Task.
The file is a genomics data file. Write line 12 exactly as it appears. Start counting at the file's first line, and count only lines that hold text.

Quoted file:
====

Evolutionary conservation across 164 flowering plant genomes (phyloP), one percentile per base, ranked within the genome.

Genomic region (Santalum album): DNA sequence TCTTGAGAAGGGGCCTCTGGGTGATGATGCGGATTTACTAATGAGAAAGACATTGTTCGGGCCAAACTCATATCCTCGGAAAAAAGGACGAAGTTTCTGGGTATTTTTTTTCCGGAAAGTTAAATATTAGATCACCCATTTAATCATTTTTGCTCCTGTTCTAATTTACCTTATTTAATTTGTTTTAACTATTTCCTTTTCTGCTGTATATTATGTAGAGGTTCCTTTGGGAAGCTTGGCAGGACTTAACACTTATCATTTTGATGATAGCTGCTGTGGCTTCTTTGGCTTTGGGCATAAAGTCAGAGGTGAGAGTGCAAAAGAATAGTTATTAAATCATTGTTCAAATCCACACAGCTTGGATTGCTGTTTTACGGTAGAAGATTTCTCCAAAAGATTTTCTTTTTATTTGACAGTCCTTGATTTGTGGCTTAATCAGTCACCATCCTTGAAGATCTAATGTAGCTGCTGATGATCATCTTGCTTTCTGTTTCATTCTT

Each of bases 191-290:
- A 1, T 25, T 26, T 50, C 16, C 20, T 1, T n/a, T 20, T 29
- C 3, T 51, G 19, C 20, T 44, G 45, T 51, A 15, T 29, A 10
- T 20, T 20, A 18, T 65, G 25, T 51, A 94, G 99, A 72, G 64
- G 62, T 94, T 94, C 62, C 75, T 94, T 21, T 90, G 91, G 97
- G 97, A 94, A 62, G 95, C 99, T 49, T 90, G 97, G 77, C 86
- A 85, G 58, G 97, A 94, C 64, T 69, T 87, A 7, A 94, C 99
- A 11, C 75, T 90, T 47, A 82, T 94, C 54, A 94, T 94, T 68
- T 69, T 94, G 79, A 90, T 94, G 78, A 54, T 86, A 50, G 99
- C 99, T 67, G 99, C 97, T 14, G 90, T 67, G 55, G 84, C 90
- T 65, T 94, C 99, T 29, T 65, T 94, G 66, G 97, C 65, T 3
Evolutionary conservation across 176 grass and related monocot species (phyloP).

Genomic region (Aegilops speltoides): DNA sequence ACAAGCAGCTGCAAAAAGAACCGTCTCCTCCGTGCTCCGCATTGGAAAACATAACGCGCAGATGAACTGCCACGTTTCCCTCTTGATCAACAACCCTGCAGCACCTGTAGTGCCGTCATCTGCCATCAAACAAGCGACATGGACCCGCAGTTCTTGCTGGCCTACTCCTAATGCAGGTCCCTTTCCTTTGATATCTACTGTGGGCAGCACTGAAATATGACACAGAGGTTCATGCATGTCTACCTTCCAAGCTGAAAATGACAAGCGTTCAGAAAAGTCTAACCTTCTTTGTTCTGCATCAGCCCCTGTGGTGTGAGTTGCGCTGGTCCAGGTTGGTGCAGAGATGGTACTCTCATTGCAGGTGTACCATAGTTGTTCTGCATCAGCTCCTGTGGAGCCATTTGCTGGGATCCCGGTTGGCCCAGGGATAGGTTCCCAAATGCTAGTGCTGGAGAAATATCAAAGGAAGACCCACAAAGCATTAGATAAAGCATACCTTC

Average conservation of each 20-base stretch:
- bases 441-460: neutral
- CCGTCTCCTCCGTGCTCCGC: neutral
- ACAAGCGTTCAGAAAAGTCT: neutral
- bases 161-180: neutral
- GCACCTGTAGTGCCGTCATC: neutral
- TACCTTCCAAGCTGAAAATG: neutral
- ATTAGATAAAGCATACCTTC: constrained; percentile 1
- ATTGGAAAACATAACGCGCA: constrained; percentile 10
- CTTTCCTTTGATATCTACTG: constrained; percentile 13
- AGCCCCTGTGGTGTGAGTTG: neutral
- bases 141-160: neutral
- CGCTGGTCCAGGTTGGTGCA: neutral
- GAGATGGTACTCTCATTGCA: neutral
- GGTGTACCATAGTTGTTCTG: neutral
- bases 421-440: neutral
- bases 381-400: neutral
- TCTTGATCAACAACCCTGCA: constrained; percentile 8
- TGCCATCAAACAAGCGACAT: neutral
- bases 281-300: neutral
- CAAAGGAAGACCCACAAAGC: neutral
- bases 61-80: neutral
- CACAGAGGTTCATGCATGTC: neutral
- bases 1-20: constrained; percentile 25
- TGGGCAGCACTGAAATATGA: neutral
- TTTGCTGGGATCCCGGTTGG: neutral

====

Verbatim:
- C 99, T 67, G 99, C 97, T 14, G 90, T 67, G 55, G 84, C 90